A recent study published in the ACS Applied Materials & Interfaces journal has shown that a new test for early-stage prostate cancer screening, developed at the University of Central Florida, is more precise and more sensitive that the current and standard test, costs less than $1, and produces results in only a few minutes.
The test was developed by the researcher Qun “Treen” Huo in an effort to offer earlier detection of this type of cancer, which is one of the deadliest affecting men. The test also offers the possibility to reduce the amount of invasive and unnecessary biopsies that might be performed as a consequence of inaccurate PSA tests that are currently used.
The urologic oncologist from the Florida Hospital Cancer Institute, Dr. Inoel Rivera, who collaborated with Huo on these pilot studies, said this test is very promising and explained: “It’s a simple test. It’s much better than the test we have right now, which is the PSA, and it’s cost-effective.”
Dr. Huo’s test detects the antibodies produced when a cancerous tumor starts developing; to do so, it utilizes gold nanoparticles, tiny molecules about 10,000 times smaller than a freckle. Mixing drops of blood serum collected from a finger prick with the nanoparticles causes the clumping of certain cancer biomarkers. These clumps are analyzed through NanoDLSay, a technique developed to measure both the scattering and the absorption of light promoted by the gold nanoparticles, allowing prostate cancer detection.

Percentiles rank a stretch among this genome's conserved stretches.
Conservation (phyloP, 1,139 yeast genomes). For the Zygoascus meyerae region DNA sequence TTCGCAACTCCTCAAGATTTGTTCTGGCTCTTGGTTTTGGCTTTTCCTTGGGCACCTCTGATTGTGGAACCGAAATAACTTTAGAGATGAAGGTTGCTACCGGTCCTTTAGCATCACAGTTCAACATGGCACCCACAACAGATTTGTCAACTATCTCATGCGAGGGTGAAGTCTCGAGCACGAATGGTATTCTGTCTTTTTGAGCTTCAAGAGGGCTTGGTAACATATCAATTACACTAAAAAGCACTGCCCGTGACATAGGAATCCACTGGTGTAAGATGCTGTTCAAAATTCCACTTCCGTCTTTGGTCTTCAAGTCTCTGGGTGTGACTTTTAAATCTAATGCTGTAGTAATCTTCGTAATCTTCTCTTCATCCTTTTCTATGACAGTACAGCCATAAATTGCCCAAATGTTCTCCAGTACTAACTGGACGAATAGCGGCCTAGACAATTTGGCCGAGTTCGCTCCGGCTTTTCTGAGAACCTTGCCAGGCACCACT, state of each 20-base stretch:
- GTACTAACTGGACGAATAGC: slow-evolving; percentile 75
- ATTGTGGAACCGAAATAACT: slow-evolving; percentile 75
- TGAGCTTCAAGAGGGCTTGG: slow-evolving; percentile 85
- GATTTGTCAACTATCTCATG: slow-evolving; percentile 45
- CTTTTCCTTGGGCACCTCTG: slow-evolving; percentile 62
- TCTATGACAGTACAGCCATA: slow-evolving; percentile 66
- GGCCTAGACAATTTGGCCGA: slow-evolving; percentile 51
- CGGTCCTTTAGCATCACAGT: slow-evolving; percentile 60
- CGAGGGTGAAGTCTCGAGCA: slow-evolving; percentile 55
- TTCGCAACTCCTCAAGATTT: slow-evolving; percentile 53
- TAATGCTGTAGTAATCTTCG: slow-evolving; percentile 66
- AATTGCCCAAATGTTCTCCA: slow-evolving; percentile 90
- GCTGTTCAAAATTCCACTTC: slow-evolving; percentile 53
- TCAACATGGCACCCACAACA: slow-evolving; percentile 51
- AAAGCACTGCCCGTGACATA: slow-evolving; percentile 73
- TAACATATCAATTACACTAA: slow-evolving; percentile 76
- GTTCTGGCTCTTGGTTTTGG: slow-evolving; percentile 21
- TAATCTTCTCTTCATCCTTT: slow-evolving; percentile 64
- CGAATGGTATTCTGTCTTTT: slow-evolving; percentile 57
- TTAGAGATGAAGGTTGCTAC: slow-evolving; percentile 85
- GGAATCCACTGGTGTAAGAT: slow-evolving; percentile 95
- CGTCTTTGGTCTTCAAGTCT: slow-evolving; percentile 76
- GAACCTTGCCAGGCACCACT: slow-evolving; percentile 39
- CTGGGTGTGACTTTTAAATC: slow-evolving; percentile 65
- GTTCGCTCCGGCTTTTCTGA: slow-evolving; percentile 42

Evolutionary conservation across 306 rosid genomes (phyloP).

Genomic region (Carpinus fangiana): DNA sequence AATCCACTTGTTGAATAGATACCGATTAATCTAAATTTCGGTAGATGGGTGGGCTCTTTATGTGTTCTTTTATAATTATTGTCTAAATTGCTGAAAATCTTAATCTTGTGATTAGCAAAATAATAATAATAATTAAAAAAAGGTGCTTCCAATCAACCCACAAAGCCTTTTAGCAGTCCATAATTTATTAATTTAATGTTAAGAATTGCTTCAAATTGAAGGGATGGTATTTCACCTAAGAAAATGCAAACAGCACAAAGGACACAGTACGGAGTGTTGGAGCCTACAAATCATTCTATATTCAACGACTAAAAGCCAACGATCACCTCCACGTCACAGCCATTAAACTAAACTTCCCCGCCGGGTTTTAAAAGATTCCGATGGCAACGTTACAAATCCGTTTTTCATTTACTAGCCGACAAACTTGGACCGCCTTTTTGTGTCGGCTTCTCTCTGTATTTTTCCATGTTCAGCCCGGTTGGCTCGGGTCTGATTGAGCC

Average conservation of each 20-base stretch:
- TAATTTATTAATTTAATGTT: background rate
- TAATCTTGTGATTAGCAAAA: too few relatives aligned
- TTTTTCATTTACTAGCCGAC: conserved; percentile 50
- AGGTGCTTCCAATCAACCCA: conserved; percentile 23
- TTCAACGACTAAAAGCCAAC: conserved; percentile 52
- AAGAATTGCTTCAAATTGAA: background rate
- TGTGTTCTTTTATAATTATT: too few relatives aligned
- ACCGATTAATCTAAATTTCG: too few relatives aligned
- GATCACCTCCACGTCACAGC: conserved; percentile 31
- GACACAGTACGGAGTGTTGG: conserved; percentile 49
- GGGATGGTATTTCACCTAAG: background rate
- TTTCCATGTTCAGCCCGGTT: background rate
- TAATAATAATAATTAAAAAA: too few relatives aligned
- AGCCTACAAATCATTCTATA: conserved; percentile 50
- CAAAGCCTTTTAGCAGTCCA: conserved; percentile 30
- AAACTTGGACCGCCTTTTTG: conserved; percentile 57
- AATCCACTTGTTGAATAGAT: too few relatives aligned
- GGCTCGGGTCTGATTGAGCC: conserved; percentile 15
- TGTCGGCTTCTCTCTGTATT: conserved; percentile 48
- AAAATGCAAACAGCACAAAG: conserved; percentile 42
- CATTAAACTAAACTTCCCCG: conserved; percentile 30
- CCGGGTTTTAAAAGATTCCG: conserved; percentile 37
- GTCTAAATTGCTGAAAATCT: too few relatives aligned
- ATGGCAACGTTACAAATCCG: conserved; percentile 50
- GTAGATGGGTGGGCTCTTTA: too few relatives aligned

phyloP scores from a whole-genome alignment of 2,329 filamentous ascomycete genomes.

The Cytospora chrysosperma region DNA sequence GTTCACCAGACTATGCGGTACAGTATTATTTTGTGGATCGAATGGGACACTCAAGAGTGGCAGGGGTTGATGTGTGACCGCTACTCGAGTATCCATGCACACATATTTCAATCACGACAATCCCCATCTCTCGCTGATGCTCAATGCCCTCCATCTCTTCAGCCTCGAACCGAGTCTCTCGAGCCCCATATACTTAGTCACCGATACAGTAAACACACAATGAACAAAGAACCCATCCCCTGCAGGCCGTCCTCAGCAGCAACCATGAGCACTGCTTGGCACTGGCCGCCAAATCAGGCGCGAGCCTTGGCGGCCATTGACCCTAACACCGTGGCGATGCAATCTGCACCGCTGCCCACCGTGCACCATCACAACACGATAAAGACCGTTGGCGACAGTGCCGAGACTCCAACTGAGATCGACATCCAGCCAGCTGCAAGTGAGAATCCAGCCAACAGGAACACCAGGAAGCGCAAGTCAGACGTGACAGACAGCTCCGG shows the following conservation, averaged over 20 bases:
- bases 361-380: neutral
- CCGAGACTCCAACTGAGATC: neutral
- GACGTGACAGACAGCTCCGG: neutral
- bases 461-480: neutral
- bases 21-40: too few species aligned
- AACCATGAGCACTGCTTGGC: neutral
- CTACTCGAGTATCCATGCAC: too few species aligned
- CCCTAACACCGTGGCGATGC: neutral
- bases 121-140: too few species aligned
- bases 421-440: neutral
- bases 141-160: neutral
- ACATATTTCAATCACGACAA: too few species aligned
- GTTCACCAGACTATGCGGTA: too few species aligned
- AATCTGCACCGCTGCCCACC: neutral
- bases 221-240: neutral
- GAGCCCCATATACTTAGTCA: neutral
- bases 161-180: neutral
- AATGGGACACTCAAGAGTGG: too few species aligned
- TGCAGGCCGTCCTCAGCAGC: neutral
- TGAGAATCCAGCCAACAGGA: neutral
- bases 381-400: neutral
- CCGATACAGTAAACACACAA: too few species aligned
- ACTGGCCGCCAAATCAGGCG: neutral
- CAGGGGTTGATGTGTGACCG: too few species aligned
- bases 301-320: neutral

Even though the test uses gold it is extremely cheap, as only a residual amount of the metal is used per test. “What’s different and unique about our technique is it’s a very simple process, and the material required for the test is less than $1. And because it’s low-cost, we’re hoping most people can have this test in their doctor’s office. If we can catch this cancer in its early stages, the impact is going to be big,” Dr. Huo noted.
PSA is the current screening tool used for prostate cancer, producing many false-positives and dubious results. Pilot studies have shown this new technique is more exact, providing results with 90 to 95 percent accuracy in false-positives and 50 percent in false-negatives, proving better than PSA’s 20 percent in false-negatives.
Dr. Huo and the research team are working to achieve more effective and accurate screening tools for the near future. “Potentially, we could have a universal screening test for cancer. Our vision is to develop an array of blood tests for early detection and diagnosis of all major cancer types, and these blood tests are all based on the same technique and same procedure,” she concluded.